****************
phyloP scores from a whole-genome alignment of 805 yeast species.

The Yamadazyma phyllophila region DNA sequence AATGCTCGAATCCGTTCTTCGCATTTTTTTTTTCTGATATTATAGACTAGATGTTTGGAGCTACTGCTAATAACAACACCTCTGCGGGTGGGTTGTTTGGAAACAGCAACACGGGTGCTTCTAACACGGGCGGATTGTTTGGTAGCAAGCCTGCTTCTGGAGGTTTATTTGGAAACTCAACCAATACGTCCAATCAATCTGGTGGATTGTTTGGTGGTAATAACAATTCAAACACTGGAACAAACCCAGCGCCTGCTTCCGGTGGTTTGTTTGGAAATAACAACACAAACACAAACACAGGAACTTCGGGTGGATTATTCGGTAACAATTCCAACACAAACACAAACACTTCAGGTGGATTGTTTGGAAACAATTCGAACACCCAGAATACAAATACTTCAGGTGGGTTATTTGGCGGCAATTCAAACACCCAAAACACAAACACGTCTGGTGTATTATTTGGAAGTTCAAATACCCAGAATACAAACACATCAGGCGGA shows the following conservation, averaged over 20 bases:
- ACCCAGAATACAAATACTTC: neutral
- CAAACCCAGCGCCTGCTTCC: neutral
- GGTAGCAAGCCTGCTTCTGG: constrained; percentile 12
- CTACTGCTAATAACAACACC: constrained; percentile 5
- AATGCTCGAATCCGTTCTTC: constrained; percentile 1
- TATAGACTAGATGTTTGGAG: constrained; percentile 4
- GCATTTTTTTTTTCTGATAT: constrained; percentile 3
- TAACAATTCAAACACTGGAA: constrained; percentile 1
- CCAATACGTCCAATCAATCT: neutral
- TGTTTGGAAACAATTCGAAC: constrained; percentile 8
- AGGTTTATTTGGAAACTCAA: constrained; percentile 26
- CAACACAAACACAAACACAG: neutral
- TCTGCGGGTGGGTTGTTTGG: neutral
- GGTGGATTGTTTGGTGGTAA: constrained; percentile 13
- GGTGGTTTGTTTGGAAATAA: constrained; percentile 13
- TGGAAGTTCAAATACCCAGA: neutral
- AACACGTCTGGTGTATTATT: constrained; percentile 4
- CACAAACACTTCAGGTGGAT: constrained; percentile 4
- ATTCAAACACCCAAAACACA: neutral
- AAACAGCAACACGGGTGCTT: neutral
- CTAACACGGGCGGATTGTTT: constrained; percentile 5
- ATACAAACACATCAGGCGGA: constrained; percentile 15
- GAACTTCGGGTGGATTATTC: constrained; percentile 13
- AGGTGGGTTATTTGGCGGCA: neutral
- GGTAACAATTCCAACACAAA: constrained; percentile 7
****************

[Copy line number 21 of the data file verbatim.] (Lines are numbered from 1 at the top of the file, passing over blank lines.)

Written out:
- ATTCAAACACCCAAAACACA: neutral